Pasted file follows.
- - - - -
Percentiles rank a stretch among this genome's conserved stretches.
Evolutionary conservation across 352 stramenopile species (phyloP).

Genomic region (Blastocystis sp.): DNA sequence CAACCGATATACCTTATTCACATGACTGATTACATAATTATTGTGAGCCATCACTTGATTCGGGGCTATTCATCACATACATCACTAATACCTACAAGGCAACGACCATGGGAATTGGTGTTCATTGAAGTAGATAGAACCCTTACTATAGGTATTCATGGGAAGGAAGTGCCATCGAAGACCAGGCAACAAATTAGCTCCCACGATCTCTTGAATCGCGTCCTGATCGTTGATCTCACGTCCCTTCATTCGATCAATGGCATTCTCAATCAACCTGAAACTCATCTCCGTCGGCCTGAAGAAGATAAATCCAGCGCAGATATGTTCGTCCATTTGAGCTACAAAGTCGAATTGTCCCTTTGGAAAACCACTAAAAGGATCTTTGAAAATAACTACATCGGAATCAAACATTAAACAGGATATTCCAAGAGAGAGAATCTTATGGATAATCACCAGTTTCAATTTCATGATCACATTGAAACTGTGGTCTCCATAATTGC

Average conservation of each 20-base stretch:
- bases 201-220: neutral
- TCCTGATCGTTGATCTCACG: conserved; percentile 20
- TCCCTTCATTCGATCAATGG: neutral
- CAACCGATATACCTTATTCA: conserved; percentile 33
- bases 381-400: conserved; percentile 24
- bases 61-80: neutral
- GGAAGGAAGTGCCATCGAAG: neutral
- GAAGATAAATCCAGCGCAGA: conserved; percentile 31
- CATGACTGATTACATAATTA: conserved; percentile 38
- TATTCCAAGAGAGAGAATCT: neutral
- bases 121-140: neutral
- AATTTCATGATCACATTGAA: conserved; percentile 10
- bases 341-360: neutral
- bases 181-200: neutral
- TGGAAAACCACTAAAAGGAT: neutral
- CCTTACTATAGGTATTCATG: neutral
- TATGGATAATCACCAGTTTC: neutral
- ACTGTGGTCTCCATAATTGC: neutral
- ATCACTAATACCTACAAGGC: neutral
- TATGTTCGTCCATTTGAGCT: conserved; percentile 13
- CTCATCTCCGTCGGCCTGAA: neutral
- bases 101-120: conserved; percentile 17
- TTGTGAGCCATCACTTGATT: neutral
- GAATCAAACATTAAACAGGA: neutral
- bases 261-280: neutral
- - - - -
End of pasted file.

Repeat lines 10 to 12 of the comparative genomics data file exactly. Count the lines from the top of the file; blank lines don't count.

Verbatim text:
- bases 61-80: neutral
- GGAAGGAAGTGCCATCGAAG: neutral
- GAAGATAAATCCAGCGCAGA: conserved; percentile 31